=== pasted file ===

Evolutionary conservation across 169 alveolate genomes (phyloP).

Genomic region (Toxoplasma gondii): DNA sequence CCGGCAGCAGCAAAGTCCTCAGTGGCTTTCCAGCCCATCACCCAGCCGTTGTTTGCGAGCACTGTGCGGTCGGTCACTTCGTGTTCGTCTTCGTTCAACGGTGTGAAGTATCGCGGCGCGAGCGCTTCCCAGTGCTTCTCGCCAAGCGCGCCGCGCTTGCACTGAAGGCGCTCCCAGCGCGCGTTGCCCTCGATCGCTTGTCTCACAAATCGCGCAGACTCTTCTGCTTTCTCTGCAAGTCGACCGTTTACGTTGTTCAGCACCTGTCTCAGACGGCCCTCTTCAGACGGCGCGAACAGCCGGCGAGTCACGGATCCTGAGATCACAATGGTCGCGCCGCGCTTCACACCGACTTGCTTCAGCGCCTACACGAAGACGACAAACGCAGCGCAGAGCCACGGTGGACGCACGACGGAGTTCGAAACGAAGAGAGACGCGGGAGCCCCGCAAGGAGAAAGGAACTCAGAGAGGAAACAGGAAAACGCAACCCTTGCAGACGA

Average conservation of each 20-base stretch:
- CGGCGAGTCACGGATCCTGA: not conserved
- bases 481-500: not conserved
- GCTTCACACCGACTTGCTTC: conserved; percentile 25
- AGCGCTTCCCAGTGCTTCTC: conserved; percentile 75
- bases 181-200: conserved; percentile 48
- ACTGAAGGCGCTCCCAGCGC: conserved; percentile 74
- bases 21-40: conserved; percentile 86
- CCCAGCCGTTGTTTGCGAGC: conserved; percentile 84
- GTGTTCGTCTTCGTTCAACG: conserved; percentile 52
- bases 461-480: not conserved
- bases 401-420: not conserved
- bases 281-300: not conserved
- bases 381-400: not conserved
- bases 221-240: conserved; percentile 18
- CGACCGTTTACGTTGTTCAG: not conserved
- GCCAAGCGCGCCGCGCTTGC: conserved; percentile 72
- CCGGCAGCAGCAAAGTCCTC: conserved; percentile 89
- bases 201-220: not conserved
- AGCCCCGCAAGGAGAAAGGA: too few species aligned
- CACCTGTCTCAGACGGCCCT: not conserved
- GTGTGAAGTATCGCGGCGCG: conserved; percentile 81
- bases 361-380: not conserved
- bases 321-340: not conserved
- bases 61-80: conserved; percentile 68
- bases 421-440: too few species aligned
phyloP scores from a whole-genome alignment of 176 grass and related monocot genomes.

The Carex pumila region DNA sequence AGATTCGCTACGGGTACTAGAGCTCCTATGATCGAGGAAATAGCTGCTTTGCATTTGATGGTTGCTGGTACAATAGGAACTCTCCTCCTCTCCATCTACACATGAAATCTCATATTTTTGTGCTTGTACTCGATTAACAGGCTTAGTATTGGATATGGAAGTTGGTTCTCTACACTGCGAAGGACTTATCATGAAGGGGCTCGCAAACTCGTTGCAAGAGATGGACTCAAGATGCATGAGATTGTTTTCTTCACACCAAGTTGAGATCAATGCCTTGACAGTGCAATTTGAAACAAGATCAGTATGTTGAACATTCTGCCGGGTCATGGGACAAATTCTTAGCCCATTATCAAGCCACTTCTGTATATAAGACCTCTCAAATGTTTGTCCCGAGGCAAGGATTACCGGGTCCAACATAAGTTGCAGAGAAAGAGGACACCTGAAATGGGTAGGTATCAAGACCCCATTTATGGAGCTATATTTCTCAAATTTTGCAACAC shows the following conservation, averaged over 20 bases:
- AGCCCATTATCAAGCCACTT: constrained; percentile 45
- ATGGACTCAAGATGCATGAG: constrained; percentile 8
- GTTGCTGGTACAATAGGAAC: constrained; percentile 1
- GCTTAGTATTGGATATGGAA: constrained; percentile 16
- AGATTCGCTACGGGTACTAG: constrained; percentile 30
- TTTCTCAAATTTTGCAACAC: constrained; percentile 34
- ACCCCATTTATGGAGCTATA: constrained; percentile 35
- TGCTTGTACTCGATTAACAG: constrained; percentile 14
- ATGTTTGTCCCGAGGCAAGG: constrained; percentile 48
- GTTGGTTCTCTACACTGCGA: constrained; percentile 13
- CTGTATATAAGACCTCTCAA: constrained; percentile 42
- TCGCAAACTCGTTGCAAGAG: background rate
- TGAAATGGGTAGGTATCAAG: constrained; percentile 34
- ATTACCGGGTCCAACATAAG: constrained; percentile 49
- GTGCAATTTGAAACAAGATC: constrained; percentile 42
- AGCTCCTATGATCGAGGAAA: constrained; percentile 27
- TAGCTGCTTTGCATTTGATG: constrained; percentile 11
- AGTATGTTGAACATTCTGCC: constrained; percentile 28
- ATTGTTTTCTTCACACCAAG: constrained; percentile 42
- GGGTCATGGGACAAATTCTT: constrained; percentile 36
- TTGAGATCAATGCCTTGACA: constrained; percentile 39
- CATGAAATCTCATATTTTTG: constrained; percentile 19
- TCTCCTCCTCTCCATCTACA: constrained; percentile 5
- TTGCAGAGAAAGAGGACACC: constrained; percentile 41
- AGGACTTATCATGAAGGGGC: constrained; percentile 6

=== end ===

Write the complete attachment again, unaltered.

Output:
Evolutionary conservation across 169 alveolate genomes (phyloP).

Genomic region (Toxoplasma gondii): DNA sequence CCGGCAGCAGCAAAGTCCTCAGTGGCTTTCCAGCCCATCACCCAGCCGTTGTTTGCGAGCACTGTGCGGTCGGTCACTTCGTGTTCGTCTTCGTTCAACGGTGTGAAGTATCGCGGCGCGAGCGCTTCCCAGTGCTTCTCGCCAAGCGCGCCGCGCTTGCACTGAAGGCGCTCCCAGCGCGCGTTGCCCTCGATCGCTTGTCTCACAAATCGCGCAGACTCTTCTGCTTTCTCTGCAAGTCGACCGTTTACGTTGTTCAGCACCTGTCTCAGACGGCCCTCTTCAGACGGCGCGAACAGCCGGCGAGTCACGGATCCTGAGATCACAATGGTCGCGCCGCGCTTCACACCGACTTGCTTCAGCGCCTACACGAAGACGACAAACGCAGCGCAGAGCCACGGTGGACGCACGACGGAGTTCGAAACGAAGAGAGACGCGGGAGCCCCGCAAGGAGAAAGGAACTCAGAGAGGAAACAGGAAAACGCAACCCTTGCAGACGA

Average conservation of each 20-base stretch:
- CGGCGAGTCACGGATCCTGA: not conserved
- bases 481-500: not conserved
- GCTTCACACCGACTTGCTTC: conserved; percentile 25
- AGCGCTTCCCAGTGCTTCTC: conserved; percentile 75
- bases 181-200: conserved; percentile 48
- ACTGAAGGCGCTCCCAGCGC: conserved; percentile 74
- bases 21-40: conserved; percentile 86
- CCCAGCCGTTGTTTGCGAGC: conserved; percentile 84
- GTGTTCGTCTTCGTTCAACG: conserved; percentile 52
- bases 461-480: not conserved
- bases 401-420: not conserved
- bases 281-300: not conserved
- bases 381-400: not conserved
- bases 221-240: conserved; percentile 18
- CGACCGTTTACGTTGTTCAG: not conserved
- GCCAAGCGCGCCGCGCTTGC: conserved; percentile 72
- CCGGCAGCAGCAAAGTCCTC: conserved; percentile 89
- bases 201-220: not conserved
- AGCCCCGCAAGGAGAAAGGA: too few species aligned
- CACCTGTCTCAGACGGCCCT: not conserved
- GTGTGAAGTATCGCGGCGCG: conserved; percentile 81
- bases 361-380: not conserved
- bases 321-340: not conserved
- bases 61-80: conserved; percentile 68
- bases 421-440: too few species aligned
phyloP scores from a whole-genome alignment of 176 grass and related monocot genomes.

The Carex pumila region DNA sequence AGATTCGCTACGGGTACTAGAGCTCCTATGATCGAGGAAATAGCTGCTTTGCATTTGATGGTTGCTGGTACAATAGGAACTCTCCTCCTCTCCATCTACACATGAAATCTCATATTTTTGTGCTTGTACTCGATTAACAGGCTTAGTATTGGATATGGAAGTTGGTTCTCTACACTGCGAAGGACTTATCATGAAGGGGCTCGCAAACTCGTTGCAAGAGATGGACTCAAGATGCATGAGATTGTTTTCTTCACACCAAGTTGAGATCAATGCCTTGACAGTGCAATTTGAAACAAGATCAGTATGTTGAACATTCTGCCGGGTCATGGGACAAATTCTTAGCCCATTATCAAGCCACTTCTGTATATAAGACCTCTCAAATGTTTGTCCCGAGGCAAGGATTACCGGGTCCAACATAAGTTGCAGAGAAAGAGGACACCTGAAATGGGTAGGTATCAAGACCCCATTTATGGAGCTATATTTCTCAAATTTTGCAACAC shows the following conservation, averaged over 20 bases:
- AGCCCATTATCAAGCCACTT: constrained; percentile 45
- ATGGACTCAAGATGCATGAG: constrained; percentile 8
- GTTGCTGGTACAATAGGAAC: constrained; percentile 1
- GCTTAGTATTGGATATGGAA: constrained; percentile 16
- AGATTCGCTACGGGTACTAG: constrained; percentile 30
- TTTCTCAAATTTTGCAACAC: constrained; percentile 34
- ACCCCATTTATGGAGCTATA: constrained; percentile 35
- TGCTTGTACTCGATTAACAG: constrained; percentile 14
- ATGTTTGTCCCGAGGCAAGG: constrained; percentile 48
- GTTGGTTCTCTACACTGCGA: constrained; percentile 13
- CTGTATATAAGACCTCTCAA: constrained; percentile 42
- TCGCAAACTCGTTGCAAGAG: background rate
- TGAAATGGGTAGGTATCAAG: constrained; percentile 34
- ATTACCGGGTCCAACATAAG: constrained; percentile 49
- GTGCAATTTGAAACAAGATC: constrained; percentile 42
- AGCTCCTATGATCGAGGAAA: constrained; percentile 27
- TAGCTGCTTTGCATTTGATG: constrained; percentile 11
- AGTATGTTGAACATTCTGCC: constrained; percentile 28
- ATTGTTTTCTTCACACCAAG: constrained; percentile 42
- GGGTCATGGGACAAATTCTT: constrained; percentile 36
- TTGAGATCAATGCCTTGACA: constrained; percentile 39
- CATGAAATCTCATATTTTTG: constrained; percentile 19
- TCTCCTCCTCTCCATCTACA: constrained; percentile 5
- TTGCAGAGAAAGAGGACACC: constrained; percentile 41
- AGGACTTATCATGAAGGGGC: constrained; percentile 6